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Report Finds So-Called US War on Terror Has Displaced as Many as 59 Million People

AZEZ, SYRIA – MAY 19: Refugee camp for Syrian people on May 19, 2019, in Azez, Syria.

By Jake Johnson | Common Dreams

The ongoing U.S. “war on terror” has forcibly displaced as many as 59 million people from just eight countries in the Middle East, Africa, and Asia since 2001, according to a new report published Tuesday by Brown University’s Costs of War Project.

“U.S. involvement in these countries has been horrifically catastrophic, horrifically damaging in ways that I don’t think that most people in the United States have grappled with or reckoned within even the slightest terms.”
—David Vine, American University

Titled “Creating Refugees: Displacement Caused by the United States’ Post-9/11 Wars” (pdf), the new report conservatively estimates that at least 37 million people have “fled their homes in the eight most violent wars the U.S. military has launched or participated in since 2001.”

The latest figure represents a dramatic increase from the Costs of War Project’s 2019 report, which estimated that 21 million people had been displaced internally or forced to flee their home countries due to violence inflicted or unleashed by U.S.-led wars over the past two decades. That report also put the death toll of the so-called war on terror at 801,000 and the price tag at $6.4 trillion.

The new report argues that “wartime displacement (alongside war deaths and injuries) must be central to any analysis of the post-9/11 wars and their short- and long-term consequences.”

“Displacement also must be central to any possible consideration of the future use of military force by the United States or others,” the report states. “Ultimately, displacing 37 million—and perhaps as many as 59 million—raises the question of who bears responsibility for repairing the damage inflicted on those displaced.”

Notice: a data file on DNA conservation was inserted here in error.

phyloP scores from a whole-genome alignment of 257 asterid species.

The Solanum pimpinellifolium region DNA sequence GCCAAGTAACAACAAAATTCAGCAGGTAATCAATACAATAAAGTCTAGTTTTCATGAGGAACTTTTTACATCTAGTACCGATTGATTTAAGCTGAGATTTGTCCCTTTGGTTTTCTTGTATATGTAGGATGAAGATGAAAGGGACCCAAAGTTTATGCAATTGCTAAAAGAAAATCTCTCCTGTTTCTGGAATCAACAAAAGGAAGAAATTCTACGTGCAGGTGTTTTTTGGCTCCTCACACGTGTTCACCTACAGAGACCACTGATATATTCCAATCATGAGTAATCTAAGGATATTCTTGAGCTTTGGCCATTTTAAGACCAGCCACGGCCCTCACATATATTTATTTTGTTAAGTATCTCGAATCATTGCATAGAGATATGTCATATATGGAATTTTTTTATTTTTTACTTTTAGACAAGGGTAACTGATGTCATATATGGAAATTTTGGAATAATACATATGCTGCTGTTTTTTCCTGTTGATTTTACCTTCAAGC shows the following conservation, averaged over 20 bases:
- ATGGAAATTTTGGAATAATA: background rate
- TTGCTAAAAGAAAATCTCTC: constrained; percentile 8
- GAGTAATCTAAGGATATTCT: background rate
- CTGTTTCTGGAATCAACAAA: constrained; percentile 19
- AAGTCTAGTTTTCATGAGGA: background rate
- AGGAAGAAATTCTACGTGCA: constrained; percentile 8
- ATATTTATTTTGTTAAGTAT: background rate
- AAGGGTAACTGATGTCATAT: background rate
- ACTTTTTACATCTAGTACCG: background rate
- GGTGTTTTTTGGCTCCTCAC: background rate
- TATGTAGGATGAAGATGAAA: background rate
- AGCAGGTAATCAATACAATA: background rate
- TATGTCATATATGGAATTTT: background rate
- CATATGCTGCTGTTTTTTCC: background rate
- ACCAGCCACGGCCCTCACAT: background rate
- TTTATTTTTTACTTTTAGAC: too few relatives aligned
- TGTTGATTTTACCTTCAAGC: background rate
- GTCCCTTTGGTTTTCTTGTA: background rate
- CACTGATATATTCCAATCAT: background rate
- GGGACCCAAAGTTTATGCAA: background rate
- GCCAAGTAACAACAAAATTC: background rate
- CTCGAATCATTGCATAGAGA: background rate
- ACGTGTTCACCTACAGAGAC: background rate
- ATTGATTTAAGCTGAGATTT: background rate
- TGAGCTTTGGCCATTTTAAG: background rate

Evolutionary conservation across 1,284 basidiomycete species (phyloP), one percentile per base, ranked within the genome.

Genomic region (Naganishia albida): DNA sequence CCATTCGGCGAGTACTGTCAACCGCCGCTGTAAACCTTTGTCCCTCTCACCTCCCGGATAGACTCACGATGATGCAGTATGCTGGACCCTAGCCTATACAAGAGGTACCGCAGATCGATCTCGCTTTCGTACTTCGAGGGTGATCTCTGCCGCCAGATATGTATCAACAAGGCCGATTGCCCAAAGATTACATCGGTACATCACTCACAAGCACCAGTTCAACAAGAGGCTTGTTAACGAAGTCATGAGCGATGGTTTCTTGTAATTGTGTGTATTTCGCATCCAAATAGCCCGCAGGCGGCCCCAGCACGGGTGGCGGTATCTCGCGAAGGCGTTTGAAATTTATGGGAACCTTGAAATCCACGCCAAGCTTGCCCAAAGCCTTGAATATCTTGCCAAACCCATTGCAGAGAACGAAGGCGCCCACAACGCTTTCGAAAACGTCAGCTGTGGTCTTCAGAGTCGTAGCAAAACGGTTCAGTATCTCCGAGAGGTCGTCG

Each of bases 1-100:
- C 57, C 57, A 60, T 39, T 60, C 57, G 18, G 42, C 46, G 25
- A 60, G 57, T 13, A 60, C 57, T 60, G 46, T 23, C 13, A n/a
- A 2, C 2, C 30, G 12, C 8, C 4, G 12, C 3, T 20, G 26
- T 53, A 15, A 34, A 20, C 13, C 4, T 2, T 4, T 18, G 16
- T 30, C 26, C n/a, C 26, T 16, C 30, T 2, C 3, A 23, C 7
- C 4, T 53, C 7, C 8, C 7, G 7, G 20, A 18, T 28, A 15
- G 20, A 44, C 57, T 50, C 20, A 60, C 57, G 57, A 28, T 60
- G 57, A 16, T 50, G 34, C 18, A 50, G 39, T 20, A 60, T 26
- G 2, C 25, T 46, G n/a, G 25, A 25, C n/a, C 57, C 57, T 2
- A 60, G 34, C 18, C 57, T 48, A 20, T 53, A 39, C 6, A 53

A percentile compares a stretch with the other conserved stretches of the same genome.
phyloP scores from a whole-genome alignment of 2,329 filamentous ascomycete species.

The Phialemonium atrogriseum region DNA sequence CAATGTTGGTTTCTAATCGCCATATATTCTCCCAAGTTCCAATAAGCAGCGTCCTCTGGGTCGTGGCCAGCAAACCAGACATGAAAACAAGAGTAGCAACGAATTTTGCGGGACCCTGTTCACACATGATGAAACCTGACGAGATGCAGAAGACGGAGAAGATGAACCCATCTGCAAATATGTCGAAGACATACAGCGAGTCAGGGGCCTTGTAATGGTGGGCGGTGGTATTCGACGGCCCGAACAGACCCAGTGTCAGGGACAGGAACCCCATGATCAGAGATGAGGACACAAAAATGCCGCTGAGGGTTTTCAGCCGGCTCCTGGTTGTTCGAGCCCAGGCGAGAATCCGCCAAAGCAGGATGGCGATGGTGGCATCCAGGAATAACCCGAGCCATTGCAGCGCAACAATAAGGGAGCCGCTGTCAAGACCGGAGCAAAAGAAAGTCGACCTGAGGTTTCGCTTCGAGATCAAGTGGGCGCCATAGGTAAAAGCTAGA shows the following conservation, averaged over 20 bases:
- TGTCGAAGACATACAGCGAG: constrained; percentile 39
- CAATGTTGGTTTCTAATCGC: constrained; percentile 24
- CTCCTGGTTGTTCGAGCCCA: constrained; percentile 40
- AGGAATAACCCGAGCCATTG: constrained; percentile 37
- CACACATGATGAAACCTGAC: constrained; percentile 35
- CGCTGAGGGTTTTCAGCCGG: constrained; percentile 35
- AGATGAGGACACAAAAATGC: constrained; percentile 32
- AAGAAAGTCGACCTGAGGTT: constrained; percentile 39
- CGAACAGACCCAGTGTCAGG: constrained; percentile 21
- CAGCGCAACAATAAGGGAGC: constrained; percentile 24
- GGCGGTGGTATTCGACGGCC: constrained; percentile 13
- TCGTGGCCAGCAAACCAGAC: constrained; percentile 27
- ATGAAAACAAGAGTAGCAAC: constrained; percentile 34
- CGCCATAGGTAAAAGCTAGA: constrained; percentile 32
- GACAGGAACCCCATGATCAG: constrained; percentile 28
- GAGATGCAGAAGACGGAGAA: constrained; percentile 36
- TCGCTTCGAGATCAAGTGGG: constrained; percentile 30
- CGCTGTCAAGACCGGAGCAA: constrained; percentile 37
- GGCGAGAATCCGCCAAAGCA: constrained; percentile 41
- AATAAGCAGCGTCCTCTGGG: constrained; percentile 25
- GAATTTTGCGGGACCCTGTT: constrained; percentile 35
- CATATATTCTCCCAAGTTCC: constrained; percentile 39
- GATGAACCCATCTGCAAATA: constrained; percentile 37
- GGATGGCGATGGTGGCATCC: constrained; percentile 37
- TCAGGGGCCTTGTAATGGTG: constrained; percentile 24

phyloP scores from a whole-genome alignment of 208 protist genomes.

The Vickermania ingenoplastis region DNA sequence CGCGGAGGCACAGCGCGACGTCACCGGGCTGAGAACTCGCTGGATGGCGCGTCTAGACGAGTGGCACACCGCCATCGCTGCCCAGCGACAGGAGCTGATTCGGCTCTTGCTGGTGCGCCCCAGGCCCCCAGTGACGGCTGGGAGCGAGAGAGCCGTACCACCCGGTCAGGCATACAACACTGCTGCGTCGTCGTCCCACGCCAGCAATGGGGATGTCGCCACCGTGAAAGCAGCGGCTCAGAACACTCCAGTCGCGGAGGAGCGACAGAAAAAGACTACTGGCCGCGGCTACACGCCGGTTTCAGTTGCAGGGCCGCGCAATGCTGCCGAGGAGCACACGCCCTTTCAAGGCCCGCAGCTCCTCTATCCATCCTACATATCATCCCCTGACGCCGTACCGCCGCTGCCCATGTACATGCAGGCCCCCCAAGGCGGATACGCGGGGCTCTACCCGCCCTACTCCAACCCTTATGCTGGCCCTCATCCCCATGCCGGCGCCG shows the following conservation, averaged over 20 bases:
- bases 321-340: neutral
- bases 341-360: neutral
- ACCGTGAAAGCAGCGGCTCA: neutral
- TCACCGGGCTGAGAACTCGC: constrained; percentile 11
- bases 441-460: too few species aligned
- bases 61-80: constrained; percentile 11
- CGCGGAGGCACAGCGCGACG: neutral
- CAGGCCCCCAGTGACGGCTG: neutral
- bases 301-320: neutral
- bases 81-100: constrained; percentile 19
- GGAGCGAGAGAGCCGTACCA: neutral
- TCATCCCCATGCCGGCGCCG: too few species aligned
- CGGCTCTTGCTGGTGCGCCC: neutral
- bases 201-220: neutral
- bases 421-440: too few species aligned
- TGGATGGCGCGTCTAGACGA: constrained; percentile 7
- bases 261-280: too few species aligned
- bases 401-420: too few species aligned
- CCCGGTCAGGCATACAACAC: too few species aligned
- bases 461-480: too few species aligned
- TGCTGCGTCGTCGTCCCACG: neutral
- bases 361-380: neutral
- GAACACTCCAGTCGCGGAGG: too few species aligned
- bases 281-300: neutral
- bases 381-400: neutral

In addition to the tens of millions displaced by U.S. military actions in Afghanistan, Iraq, Pakistan, Yemen, Somalia, the Philippines, Libya, and Syria, the report notes that millions more have been displaced by “smaller combat operations, including in Burkina Faso, Cameroon, Central African Republic, Chad, the Democratic Republic of the Congo, Mali, Niger, Saudi Arabia, and Tunisia.”

“To put these figures in perspective, displacing 37 million people is equivalent to removing nearly all the residents of the state of California or all the people in Texas and Virginia combined,” the report says. “The figure is almost as large as the population of Canada. In historical terms, 37 million displaced is more than those displaced by any other war or disaster since at least the start of the 20th century with the sole exception of World War II.”

David Vine, professor of anthropology at American University and the lead author of the new report, told the New York Times that the findings show “U.S. involvement in these countries has been horrifically catastrophic, horrifically damaging in ways that I don’t think that most people in the United States, in many ways myself included, have grappled with or reckoned within even the slightest terms.”

Matt Duss, the foreign policy adviser to Sen. Bernie Sanders (I-Vt.), demanded such a reckoning in a tweet responding to the Costs of War Project’s latest findings.

“The scale of the disaster the United States has inflicted on the world—through three war on terror presidencies—is staggering,” wrote Duss. “We need a reckoning. We can’t simply move on.”

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Celebrating Peace: A Work in Progress

In 1954, Armistice Day was replaced with Veterans Day, and so our public celebration of peace and an end to war became a rally to “support the troops,” a state and a federal day off, and a platform for military recruitment. (Photo: Archive/File)

By Robert C. Koehler | Common Dreams

Veterans For Peace, an organization that speaks truth to war like nobody else, is attempting to reclaim Armistice Day, the Nov. 11 holiday that was flipped on its head 65 years ago when it was renamed Veterans Day — and became a celebration not of the end of the war but of its perpetuity.

The name change occurred in 1954. The Korean War had recently “ended,” the Cold War and the nuclear arms race were seriously revving up and, of course, that other world war, nine years past, was still vividly a part of everyone’s consciousness. There was near-infinite cynicism about the whole idea of “the war to end all wars” . . . yeah, sure, what a joke. That’ll never happen.